Invent In*vent", v. t. [imp. & p. p. {Invented}; p. pr. & vb. n. {Inventing}.] [L. inventus, p. p. of invenire to come upon, to find, invent; pref. in- in + venire to come, akin to E. come: cf. F. inventer. See {Come}.] [1913 Webster] 1. To come or light upon; to meet; to find. [Obs.] [1913 Webster]

And vowed never to return again, Till him alive or dead she did invent. --Spenser. [1913 Webster]

2. To discover, as by study or inquiry; to find out; to devise; to contrive or produce for the first time; -- applied commonly to the discovery of some serviceable mode, instrument, or machine. [1913 Webster]

Thus first Necessity invented stools. --Cowper. [1913 Webster]

3. To frame by the imagination; to fabricate mentally; to forge; -- in a good or a bad sense; as, to invent the machinery of a poem; to invent a falsehood. [1913 Webster]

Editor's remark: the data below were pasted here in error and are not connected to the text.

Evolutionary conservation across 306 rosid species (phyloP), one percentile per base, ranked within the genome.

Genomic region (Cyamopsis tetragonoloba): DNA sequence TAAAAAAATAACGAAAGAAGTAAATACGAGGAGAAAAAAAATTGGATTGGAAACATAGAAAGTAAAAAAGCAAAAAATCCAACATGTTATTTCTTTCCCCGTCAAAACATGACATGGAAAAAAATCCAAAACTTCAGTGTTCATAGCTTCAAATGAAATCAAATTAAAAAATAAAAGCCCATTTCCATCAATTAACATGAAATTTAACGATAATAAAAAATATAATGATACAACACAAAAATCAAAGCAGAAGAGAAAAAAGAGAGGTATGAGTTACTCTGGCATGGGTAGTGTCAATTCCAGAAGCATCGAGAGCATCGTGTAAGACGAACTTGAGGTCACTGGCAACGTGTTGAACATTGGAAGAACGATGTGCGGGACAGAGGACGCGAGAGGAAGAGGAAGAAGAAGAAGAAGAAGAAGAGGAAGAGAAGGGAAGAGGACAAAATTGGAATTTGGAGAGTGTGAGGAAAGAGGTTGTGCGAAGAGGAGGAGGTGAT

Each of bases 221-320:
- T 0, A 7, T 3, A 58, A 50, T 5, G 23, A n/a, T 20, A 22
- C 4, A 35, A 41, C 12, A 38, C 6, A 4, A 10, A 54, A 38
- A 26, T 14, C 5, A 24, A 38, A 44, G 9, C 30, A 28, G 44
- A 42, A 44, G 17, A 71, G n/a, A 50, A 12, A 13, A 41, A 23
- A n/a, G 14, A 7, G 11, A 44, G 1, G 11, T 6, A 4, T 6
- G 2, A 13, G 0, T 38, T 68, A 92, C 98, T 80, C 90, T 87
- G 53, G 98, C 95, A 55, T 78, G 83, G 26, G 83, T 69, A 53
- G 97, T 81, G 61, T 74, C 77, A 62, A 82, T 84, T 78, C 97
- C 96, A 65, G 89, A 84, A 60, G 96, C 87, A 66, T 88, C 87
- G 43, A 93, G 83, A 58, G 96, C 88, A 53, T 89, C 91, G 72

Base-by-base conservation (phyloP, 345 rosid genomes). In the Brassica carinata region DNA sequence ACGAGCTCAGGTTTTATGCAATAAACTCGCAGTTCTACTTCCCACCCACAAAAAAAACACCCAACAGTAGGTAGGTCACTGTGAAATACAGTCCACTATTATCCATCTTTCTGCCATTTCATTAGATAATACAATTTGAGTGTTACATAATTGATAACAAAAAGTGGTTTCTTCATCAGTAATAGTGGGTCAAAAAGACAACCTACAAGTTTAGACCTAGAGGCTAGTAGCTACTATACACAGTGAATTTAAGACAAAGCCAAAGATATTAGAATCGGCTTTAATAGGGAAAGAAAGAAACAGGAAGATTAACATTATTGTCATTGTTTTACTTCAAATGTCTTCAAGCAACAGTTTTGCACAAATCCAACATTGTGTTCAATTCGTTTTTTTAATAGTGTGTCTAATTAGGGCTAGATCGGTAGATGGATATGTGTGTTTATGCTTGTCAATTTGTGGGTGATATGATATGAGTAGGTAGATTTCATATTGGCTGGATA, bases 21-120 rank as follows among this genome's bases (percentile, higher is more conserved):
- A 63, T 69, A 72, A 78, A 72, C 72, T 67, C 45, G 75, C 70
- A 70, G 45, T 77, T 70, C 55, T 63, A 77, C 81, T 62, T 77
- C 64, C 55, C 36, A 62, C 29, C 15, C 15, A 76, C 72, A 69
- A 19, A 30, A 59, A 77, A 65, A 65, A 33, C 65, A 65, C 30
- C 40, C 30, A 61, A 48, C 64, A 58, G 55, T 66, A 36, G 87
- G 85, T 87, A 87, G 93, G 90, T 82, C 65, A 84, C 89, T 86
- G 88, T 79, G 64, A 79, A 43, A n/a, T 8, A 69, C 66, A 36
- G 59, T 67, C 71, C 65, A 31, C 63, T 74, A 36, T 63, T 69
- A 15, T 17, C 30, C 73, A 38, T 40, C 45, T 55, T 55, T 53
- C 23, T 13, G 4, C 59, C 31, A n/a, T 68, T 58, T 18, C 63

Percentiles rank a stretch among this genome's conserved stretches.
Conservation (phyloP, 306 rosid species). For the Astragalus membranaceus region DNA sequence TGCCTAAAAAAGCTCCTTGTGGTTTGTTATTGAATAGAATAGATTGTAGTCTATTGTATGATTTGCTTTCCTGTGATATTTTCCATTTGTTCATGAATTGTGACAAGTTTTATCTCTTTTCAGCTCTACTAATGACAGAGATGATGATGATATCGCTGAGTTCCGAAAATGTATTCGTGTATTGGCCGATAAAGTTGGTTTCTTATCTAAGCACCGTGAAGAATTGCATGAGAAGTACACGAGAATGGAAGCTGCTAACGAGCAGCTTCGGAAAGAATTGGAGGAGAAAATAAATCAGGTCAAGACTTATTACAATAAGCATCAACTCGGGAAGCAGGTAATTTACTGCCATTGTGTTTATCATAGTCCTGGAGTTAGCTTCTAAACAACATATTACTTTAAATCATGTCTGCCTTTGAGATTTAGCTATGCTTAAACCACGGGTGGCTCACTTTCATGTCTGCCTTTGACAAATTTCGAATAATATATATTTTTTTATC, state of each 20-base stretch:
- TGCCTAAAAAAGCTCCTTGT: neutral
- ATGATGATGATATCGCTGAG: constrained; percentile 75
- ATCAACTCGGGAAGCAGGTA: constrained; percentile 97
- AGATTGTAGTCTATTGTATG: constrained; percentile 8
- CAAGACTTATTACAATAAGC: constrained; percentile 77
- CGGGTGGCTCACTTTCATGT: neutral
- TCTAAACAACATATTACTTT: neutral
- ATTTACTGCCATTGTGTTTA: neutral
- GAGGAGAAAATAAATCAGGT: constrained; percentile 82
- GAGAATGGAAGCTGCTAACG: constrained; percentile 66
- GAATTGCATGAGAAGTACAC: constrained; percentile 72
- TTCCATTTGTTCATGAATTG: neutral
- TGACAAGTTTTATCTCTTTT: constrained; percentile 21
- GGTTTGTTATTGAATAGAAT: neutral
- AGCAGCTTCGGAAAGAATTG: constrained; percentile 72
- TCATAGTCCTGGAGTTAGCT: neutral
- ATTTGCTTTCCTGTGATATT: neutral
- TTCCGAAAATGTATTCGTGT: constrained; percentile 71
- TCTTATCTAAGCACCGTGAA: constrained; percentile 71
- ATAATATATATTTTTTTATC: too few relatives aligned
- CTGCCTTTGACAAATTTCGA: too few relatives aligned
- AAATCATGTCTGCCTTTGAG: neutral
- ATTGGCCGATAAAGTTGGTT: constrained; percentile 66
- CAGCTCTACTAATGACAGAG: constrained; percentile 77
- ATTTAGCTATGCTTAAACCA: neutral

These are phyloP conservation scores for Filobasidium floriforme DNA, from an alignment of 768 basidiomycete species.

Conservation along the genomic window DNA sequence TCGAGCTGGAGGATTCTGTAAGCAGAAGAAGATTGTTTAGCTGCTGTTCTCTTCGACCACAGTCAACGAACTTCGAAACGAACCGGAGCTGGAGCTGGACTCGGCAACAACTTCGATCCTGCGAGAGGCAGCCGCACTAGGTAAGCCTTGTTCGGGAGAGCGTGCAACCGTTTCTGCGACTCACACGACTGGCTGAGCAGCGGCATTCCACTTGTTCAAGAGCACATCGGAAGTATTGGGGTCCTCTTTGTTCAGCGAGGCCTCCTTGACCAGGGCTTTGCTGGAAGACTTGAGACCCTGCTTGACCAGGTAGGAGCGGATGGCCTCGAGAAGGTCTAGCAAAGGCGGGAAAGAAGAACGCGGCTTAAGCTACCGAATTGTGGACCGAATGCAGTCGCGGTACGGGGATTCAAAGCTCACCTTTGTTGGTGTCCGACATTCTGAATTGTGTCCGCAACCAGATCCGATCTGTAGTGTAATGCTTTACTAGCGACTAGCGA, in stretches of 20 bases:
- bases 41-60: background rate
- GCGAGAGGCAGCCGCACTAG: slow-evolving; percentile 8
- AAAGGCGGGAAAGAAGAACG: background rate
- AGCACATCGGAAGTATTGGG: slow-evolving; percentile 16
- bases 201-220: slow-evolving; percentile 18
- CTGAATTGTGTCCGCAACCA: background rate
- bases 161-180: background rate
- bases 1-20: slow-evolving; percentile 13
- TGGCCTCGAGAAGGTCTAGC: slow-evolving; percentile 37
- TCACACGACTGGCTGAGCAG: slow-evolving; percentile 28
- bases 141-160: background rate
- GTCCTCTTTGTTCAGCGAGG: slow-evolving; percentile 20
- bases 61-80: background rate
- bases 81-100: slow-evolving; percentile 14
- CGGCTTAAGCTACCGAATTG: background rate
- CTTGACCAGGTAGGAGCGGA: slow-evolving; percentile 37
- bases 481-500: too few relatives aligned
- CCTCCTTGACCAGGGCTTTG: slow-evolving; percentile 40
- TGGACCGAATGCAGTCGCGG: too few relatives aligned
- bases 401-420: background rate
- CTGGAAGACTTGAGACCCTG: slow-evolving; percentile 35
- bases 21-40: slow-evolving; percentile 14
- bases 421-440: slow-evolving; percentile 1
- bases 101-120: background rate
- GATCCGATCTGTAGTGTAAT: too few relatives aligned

Whate'er his cruel malice could invent. --Milton. [1913 Webster]

He had invented some circumstances, and put the worst possible construction on others. --Sir W. Scott.

Syn: To discover; contrive; devise; frame; design; fabricate; concoct; elaborate. See {Discover}. [1913 Webster]

The Collaborative International Dictionary of English. 2000.